Under President Clinton we of course saw taxes raised a great deal and all sorts of new regulations come into play.  We saw something interesting under Clinton, however, largely due to the push from Newt Gingrich and the Republican Congress elected under the Contract with America pledge.  We saw a requirement that those on welfare, who were able, go back to work.  I remember hearing stories of women who had gone into the workforce after knowing only welfare saying that they had dignity for the first time in their lives.  The other thing that was striking was something I didn’t realize until Bill Clinton mentioned it in a speech he was giving at the 2008 Democratic Convention for Barack Obama – that everyone was working in the late 1990s, and the economy was on fire.  I came to realize that a side effect of getting everyone to work is that you have a lot more things being produced, meaning there is more wealth to go around.

With the second George Bush, again we saw the typical Republican talk about free-enterprise but no a lot of fight for free markets.  We even saw regulation of the light bulb – phasing out twenty-five cent incandescent bulbs for $3 CFLs and $10 LEDs.  When the mortgage meltdown came in the end of 2008, rather than seeing the government simply support the money markets and protecting depositors as they could have done, we saw the government bailing out the large banks and insurance companies.  The people who made the bad mistakes kept their companies and their jobs, while the taxpayer was left holding the bag.  This was clearly crony capitalism, not free-enterprise.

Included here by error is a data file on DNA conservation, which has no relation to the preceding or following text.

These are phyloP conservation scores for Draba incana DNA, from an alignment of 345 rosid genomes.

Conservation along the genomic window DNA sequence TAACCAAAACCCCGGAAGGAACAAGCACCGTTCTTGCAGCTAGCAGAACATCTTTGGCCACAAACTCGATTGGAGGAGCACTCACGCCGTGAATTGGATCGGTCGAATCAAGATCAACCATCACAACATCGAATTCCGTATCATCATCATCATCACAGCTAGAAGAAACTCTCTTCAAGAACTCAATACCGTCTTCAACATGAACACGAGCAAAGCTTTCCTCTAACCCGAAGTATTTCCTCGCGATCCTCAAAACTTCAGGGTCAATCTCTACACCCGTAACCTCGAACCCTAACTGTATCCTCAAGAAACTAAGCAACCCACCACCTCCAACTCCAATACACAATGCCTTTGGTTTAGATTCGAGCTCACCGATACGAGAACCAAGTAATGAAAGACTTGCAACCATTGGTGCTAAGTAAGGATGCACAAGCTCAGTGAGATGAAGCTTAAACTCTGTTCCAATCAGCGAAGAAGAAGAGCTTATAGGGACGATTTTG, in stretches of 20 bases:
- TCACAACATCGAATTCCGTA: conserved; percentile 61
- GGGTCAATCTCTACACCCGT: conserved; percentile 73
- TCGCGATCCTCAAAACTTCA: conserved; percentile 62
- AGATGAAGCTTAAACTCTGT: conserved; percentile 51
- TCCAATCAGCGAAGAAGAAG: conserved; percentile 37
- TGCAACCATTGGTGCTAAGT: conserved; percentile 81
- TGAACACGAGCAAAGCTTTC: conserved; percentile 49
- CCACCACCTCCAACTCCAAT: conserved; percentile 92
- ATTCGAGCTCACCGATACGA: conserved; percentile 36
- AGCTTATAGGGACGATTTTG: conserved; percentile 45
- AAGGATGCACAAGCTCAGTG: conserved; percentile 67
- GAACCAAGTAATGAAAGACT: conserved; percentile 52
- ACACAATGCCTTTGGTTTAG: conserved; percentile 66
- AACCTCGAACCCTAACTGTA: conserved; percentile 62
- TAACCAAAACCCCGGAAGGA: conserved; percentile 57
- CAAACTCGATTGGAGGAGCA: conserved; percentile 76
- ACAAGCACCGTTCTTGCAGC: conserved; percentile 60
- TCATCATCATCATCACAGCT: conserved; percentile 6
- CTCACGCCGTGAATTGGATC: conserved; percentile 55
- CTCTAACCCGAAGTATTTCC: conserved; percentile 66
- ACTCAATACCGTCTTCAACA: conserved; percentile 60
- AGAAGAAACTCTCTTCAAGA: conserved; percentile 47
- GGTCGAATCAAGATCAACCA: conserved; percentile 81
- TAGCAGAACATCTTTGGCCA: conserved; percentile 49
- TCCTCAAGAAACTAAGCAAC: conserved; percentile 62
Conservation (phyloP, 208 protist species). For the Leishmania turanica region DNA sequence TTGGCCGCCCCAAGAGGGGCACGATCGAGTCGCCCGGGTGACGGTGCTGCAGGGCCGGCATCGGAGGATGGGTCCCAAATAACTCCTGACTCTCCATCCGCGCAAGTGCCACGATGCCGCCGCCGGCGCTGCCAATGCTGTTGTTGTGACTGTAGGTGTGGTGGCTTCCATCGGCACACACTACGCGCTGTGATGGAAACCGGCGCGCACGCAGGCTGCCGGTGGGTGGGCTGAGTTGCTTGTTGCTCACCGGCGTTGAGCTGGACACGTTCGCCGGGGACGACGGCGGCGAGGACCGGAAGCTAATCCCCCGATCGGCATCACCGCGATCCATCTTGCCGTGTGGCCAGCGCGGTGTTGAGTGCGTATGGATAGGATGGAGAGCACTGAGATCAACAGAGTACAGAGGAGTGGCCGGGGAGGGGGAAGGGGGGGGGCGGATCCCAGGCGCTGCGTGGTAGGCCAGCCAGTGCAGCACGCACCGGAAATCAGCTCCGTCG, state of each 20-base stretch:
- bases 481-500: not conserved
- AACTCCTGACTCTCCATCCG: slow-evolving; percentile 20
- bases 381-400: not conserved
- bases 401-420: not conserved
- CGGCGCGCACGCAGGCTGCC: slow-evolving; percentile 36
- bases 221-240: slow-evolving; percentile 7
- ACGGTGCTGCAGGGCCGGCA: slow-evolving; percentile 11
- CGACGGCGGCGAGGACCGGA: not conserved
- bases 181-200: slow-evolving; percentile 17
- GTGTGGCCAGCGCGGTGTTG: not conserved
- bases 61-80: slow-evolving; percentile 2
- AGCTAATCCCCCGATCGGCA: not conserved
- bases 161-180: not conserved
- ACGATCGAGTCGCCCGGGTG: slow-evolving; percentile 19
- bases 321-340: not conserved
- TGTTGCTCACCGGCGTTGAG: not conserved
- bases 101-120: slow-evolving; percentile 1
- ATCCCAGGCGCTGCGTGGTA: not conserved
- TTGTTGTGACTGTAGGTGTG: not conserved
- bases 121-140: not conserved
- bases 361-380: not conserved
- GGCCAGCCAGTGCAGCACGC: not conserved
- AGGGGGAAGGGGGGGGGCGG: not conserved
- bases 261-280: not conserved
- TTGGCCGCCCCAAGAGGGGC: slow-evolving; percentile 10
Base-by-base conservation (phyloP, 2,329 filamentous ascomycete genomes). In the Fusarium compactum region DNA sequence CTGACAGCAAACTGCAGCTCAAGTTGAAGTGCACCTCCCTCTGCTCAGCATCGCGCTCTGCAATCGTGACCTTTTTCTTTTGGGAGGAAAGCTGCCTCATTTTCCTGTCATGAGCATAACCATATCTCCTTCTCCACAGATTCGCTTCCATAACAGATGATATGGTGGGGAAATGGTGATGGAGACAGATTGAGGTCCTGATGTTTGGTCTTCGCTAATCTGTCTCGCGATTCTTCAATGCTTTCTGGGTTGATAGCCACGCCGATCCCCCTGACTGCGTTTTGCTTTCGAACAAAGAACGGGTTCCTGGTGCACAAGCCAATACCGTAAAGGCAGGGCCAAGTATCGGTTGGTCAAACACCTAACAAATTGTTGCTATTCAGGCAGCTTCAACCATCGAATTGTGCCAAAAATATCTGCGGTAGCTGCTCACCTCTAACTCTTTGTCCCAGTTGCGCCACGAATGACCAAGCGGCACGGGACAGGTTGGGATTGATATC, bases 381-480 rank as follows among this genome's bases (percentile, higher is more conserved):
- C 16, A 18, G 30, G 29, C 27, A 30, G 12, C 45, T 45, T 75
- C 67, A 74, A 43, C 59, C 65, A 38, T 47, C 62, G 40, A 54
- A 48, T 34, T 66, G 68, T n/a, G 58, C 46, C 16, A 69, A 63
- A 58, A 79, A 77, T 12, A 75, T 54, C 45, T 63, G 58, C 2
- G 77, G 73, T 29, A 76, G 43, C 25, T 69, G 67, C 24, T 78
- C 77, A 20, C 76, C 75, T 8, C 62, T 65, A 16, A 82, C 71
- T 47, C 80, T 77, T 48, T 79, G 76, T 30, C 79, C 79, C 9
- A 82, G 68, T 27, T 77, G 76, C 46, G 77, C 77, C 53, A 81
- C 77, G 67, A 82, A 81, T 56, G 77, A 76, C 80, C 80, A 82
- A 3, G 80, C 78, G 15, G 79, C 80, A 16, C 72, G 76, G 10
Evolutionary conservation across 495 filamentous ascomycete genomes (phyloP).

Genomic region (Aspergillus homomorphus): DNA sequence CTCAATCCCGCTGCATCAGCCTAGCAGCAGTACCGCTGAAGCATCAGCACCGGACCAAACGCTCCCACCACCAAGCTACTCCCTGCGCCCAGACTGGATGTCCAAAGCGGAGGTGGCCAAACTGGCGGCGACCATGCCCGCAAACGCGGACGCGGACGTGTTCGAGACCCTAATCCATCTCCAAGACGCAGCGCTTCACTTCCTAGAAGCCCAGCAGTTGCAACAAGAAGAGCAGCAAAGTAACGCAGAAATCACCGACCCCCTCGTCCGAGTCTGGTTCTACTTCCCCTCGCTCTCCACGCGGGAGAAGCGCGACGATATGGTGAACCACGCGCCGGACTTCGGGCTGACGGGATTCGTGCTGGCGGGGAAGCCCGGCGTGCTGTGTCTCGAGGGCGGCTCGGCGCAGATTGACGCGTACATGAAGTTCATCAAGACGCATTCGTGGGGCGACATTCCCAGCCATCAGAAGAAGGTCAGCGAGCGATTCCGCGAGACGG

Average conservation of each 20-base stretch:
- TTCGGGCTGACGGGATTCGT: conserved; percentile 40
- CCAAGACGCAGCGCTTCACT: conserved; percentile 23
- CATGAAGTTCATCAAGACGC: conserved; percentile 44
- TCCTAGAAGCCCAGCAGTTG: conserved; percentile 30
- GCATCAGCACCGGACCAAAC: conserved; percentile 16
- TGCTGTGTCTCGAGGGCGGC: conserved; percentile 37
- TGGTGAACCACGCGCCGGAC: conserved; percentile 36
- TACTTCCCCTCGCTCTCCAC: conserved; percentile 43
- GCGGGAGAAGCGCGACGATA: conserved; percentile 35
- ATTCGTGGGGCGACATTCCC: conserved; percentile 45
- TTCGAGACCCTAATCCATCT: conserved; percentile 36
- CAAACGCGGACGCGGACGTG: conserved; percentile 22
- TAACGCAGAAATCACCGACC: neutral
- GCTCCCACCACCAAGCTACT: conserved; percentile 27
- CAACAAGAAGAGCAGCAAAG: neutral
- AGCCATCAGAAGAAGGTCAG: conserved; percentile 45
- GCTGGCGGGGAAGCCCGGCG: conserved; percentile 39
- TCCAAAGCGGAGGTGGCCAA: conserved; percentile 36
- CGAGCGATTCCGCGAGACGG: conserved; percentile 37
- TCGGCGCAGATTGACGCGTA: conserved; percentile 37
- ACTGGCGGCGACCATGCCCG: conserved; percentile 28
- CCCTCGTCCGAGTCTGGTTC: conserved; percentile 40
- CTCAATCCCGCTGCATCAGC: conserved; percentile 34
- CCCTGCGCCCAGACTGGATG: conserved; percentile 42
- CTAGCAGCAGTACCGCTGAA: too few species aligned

Now, like Reagan, we have an outsider.  In fact, Donald Trump is even more of an outsider than Reagan since Ronald Reagan was at least Governor of California before he became President of the United States.  Trump has never held an ected office or even been an officer in the military – a first for America.  Donald Trump talks about using free enterprise principles – low taxes, reducing regulation, reducing the cost to repatriate money from overseas — to help those in America who have been exploited by the Democrats and ignored by the Republicans.  Hopefully he will do as he promises and the Republicans in the House and Senate won’t block him.  And, hopefully,  Republicans will see the support he has gotten despite not being the most elegant speaker or tactful politician and realize that really using free-enterprise principles is the path to a strong economy.  And that is the path to keeping the Presidency.

Got an investing question? Please send it to vtsioriginal@yahoo.com or leave in a comment.

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Disclaimer: This blog is not meant to give financial planning or tax advice. It gives general information on investment strategy, picking stocks, and generally managing money to build wealth. It is not a solicitation to buy or sell stocks or any security. Financial planning advice should be sought from a certified financial planner, which the author is not. Tax advice should be sought from a CPA. All investments involve risk and the reader as urged to consider risks carefully and seek the advice of experts if needed before investing.